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What is nesting?

For many Americans, one of the most challenging aspects of divorce is rebuilding your life after the ink has dried on the page. Especially if you and your ex-spouse are parents, it is highly likely you will hold your children in joint custody.

While this decision is usually in the best interest of the child, that does not mean that the logistics of surrounding joint custody are easy. Moving children constantly between two separate households is not necessarily the best situation for all families. According to Psychology Today, this is why many divorced families experiment with “nesting,” a living situation that keeps the children in the same house 100% of the time.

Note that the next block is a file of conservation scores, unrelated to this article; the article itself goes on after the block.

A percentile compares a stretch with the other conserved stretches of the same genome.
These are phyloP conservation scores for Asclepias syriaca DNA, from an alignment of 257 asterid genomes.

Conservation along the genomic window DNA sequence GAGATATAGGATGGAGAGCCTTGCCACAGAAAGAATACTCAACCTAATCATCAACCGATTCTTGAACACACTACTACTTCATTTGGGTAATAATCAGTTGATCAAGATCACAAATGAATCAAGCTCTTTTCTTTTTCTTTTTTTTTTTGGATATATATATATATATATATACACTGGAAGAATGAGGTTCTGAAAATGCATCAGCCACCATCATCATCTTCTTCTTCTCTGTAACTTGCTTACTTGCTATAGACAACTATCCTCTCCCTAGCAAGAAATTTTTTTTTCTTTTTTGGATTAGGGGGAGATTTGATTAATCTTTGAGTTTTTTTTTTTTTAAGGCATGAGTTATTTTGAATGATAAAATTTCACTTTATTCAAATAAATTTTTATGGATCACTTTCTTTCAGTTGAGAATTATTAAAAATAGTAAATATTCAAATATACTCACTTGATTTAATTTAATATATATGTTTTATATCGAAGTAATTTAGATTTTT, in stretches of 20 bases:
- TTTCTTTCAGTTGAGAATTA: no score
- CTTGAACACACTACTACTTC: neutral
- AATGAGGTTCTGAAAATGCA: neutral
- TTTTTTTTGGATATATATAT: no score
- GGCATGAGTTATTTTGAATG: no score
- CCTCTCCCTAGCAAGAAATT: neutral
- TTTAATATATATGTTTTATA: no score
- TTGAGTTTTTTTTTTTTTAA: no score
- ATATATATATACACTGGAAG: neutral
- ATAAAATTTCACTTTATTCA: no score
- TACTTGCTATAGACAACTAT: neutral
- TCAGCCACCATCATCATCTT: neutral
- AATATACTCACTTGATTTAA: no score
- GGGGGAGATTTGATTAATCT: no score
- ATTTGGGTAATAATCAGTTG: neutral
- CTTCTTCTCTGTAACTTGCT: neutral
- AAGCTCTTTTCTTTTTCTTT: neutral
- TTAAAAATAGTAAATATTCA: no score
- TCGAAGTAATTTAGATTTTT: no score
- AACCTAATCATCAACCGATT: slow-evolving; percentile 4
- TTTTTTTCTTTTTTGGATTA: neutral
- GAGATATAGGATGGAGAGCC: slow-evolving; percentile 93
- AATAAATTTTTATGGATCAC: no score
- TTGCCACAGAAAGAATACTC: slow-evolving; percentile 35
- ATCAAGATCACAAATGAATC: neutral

What makes nesting different?

In the majority of co-parenting situations, the parents set up independent living situations and the children shuffle between them. In a nesting situation, the children stay in the same house. Instead, it is the parents that do the moving according to the custody schedule.

A good way to think about nesting is that one parent is “on duty” in the family home while the other parent is “off duty” and not in the house.

Who does nesting benefit?

Many families with older children benefit from nesting, as older children may resent moving between households frequently. Nesting is often a good situation for families with children close to high school graduation. The family maintains the home until the children graduate.

Families with special needs also benefit from nesting. It can be dangerous to move a child with special needs frequently. Nesting is an ingenious solution to an endemic problem for many divorced families.